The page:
With the monsoon season nearing in Bangladesh, locals and Rohingya refugees living in makeshift shanties in Teknaf upazila of Cox’s Bazar after fleeing Myanmar, face a major risk of floods and landslides.
The International Organization for Migration (IOM) has been supporting efforts to prepare the camps, which, although smaller than the giant Ukhiya sub-district settlements of Kutupalong and Balukali, still house thousands of people, who face similar threats of flooding and mudslides.
As of now, the UN migration agency has supported 24 quick impact projects in Teknaf under the umbrella of 20 Para Development Committees (PDCs) - community platforms, each comprised of six refugees and five locals.
The projects include building bridges, access roads, steps, drains, and slope protection work that will enable communities to better weather the monsoon.
The projects are being implemented mainly in the densely populated Unchiprang, Leda Makeshift Settlement, Nayapara and Shamlapur camps. Over 21,310 people live in Unchiprang, 9,320 in Leda, 24,790 in Nayapara and 22,700 in Shamlapur. In all, some 250,000 Rohingya refugees live outside the main Ukhiya camps.
"At present, the most critical issue for both the Rohingya refugees and local people is to be safe from the rains," said Maulavi Shaker, 35, a Rohingya member of a Teknaf PDC.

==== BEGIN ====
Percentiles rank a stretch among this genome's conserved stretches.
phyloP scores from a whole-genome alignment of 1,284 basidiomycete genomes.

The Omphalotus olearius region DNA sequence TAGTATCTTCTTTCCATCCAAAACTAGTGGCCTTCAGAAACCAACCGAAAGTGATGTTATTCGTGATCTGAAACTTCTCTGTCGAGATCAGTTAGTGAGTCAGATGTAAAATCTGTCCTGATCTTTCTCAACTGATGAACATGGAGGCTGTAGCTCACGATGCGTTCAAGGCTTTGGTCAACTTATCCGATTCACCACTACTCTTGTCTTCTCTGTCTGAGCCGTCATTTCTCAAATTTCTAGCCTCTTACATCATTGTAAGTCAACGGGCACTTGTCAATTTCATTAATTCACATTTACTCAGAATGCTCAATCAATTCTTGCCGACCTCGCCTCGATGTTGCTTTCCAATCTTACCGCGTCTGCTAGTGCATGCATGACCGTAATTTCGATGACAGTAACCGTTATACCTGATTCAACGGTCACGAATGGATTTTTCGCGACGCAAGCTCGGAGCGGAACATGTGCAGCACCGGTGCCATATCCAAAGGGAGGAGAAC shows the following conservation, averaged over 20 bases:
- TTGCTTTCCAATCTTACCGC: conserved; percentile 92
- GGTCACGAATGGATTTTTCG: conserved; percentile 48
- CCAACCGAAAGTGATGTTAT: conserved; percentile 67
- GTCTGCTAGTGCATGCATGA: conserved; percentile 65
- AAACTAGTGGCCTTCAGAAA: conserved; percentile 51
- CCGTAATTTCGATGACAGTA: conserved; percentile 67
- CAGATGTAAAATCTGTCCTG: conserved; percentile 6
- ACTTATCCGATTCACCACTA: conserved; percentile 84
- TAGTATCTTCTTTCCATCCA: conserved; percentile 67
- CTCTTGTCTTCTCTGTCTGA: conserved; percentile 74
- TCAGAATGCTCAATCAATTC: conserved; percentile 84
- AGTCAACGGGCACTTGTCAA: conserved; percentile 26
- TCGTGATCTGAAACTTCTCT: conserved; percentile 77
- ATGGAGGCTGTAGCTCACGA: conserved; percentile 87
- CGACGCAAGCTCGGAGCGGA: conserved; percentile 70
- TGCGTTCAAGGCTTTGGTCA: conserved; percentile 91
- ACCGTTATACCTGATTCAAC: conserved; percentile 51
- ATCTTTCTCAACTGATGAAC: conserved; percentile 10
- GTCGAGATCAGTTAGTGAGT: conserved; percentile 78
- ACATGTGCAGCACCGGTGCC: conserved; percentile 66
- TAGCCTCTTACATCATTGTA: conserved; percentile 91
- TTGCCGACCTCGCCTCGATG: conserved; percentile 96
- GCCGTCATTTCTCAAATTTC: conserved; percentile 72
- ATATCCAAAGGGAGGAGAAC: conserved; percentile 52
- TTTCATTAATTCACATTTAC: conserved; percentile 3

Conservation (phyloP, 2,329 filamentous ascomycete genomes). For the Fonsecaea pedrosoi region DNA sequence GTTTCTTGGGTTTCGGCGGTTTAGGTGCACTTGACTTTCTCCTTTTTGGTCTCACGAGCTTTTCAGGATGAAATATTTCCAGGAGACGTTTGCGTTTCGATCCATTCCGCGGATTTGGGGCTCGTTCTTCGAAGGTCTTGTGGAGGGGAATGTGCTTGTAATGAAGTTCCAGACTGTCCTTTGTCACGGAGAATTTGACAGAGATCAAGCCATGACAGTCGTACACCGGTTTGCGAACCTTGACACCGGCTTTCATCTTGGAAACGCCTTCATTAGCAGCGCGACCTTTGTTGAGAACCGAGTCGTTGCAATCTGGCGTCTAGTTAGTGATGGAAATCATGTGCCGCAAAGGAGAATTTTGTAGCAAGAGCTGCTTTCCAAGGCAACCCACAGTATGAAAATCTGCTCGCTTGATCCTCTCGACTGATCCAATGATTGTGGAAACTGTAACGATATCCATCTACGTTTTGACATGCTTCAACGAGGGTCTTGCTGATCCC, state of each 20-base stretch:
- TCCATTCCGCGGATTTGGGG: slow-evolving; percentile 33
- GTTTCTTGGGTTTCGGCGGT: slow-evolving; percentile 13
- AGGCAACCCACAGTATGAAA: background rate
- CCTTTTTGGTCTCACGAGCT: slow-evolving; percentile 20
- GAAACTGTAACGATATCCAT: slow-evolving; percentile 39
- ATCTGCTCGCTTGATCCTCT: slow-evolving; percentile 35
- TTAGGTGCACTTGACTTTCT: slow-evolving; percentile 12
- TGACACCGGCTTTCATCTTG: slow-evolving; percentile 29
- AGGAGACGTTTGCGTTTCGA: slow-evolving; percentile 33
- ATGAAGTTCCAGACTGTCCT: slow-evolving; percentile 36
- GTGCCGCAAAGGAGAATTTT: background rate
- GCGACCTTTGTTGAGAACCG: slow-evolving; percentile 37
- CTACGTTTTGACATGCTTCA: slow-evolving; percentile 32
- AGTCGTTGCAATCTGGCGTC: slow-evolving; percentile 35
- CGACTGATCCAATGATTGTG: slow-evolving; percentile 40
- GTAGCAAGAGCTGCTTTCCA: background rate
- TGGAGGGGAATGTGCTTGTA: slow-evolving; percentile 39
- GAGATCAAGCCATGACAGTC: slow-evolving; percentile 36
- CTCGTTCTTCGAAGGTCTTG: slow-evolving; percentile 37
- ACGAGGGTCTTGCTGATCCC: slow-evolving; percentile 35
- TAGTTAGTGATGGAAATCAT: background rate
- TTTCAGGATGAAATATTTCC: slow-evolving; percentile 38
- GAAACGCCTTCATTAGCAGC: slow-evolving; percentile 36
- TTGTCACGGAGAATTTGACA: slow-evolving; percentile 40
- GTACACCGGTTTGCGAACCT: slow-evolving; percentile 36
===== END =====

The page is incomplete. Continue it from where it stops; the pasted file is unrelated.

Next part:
"Attention should be given to building roads and bridges...”
Mohammad Helal Uddin, 35, another refugee, said: “Most refugees in Teknaf are living in shelters built only with plastic sheets and thin bamboos, which are highly vulnerable to storms and rain.”
IOM and its partner agencies recognize the risks posed by the flimsy structures in high winds and rain, and have been racing to upgrade the shelters.
In Teknaf, over 15,000 shelters – housing over 78,000 people -- have been identified as in need of upgradation, including plastic sheets, poles and guy ropes.
"PDCs are helping our teams to identify workers and organizing cash for work in order to ensure that households living in flood-prone and landslide-prone areas get back-filling to elevate their shelter plots. We're also constructing drainage systems to protect the shelters from run-off water, building embankments to prevent tidal surges and doing a number of slope protection works," said Rafael Abis, site management area coordinator of IOM.
"PDCs will also help IOM in the event of an evacuation - particularly if it involves those who are unable to evacuate themselves," he added.
IOM has also helped the PDCs to establish Youth Safety and Security sub-committees within each PDC to cope with possible emergencies such as flash floods, landslides, fires or conflicts.
The sub-committee members have been trained to build the response capacity of their respective communities.
"Despite all the challenges that the Rohingya influx has created in Cox's Bazar, the refugee and local communities have maintained a harmonious relationship throughout the crisis," said John McCue, IOM’s senior operations coordinator in Cox's Bazar.
"Representatives of both communities have come together to identify shared needs and solutions. The roads and bridges that they have constructed to provide access, particularly during the rainy season, is a significant example of communal harmony in this disaster-prone area," he added.